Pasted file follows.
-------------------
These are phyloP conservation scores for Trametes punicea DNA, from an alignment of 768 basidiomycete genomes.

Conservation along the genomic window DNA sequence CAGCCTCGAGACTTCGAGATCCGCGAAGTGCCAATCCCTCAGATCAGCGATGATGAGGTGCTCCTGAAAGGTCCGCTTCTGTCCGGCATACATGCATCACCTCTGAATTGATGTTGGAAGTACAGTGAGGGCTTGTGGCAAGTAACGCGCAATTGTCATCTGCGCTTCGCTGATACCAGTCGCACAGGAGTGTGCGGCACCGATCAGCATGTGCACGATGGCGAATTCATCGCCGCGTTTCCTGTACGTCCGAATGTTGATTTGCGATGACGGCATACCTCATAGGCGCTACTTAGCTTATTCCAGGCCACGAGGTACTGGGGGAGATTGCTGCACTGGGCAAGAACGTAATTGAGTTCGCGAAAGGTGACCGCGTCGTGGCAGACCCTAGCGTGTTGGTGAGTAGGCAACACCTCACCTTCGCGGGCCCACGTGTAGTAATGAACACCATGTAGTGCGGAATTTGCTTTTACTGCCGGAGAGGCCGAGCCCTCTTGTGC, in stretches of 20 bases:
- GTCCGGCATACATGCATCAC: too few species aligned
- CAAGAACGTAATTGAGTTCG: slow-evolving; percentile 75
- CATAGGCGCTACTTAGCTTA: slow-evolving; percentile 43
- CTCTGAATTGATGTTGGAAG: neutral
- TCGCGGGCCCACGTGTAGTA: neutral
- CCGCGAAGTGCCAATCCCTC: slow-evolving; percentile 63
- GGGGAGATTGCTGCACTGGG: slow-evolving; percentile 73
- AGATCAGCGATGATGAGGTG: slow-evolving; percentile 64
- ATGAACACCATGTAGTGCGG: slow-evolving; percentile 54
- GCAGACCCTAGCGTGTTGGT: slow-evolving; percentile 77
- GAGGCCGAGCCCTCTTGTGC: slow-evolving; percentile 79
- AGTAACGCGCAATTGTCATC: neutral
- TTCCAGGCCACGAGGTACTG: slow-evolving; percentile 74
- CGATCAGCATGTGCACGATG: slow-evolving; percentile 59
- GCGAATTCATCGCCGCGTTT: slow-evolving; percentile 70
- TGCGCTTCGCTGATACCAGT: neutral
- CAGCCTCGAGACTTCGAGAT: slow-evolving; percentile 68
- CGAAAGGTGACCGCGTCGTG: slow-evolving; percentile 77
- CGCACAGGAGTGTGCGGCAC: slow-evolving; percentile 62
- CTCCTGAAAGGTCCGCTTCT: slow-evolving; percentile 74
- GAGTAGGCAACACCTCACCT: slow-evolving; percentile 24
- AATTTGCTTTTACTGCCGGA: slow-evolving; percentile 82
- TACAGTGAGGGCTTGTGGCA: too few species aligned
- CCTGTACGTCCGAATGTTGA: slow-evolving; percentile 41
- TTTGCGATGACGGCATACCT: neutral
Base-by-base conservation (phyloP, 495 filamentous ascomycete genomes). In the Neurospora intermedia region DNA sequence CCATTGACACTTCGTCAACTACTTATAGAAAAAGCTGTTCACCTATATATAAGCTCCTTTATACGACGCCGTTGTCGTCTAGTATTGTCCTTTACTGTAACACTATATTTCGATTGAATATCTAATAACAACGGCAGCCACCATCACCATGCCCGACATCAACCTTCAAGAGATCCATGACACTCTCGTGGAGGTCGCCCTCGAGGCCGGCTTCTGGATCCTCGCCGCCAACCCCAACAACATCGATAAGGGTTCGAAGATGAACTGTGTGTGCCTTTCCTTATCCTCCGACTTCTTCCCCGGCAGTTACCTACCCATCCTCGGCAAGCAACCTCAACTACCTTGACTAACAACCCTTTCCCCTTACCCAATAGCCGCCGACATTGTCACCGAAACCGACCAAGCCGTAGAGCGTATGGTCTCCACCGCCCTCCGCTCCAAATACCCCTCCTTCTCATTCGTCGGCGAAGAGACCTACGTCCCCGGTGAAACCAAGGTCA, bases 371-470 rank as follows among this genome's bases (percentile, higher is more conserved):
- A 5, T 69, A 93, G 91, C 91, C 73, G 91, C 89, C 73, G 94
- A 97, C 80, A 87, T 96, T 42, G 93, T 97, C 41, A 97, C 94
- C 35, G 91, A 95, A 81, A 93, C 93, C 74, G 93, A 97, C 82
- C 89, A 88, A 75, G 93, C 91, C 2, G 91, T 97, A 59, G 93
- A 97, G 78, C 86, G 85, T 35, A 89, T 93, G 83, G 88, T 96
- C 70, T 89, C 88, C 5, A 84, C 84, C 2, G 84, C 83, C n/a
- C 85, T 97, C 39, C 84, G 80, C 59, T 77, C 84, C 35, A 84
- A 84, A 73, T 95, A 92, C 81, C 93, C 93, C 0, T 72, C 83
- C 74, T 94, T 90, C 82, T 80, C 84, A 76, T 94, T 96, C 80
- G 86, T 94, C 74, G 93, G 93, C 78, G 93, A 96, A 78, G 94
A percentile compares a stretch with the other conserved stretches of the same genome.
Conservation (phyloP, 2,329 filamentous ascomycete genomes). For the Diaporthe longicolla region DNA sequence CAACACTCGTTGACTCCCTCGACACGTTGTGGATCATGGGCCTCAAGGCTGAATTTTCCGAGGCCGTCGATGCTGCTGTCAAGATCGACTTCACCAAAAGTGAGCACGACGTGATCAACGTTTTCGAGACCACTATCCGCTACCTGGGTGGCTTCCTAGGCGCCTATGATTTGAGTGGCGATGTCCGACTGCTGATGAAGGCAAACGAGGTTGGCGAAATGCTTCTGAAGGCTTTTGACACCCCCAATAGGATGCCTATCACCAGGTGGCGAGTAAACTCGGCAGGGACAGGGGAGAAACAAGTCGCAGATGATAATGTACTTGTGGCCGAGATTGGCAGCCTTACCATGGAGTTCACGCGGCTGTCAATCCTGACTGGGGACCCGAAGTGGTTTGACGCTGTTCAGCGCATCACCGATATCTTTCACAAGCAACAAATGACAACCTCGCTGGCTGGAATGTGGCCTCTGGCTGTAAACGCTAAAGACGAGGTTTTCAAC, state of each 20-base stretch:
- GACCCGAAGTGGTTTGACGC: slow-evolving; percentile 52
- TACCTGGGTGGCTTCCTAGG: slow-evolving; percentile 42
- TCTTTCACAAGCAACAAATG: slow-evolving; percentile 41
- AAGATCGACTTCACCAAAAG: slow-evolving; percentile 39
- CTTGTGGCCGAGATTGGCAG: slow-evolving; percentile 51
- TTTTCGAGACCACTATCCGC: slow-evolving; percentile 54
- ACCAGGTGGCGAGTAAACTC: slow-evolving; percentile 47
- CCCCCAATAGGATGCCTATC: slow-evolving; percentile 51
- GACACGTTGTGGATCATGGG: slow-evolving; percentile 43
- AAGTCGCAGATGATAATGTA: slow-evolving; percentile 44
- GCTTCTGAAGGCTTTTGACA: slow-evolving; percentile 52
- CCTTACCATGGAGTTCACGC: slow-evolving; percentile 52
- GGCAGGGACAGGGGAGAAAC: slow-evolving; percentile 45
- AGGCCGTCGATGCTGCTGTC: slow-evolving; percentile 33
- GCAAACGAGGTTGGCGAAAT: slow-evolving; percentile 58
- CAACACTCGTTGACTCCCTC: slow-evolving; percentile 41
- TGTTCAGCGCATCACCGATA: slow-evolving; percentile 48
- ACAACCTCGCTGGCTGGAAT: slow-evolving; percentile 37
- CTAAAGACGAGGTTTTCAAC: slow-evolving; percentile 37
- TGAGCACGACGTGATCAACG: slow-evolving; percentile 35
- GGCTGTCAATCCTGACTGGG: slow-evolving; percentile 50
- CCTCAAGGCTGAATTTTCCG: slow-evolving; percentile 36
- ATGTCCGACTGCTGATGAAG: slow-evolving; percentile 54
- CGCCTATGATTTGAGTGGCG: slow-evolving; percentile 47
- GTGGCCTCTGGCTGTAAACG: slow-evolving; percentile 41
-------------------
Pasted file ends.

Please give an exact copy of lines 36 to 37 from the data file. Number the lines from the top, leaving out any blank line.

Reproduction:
- A 84, A 73, T 95, A 92, C 81, C 93, C 93, C 0, T 72, C 83
- C 74, T 94, T 90, C 82, T 80, C 84, A 76, T 94, T 96, C 80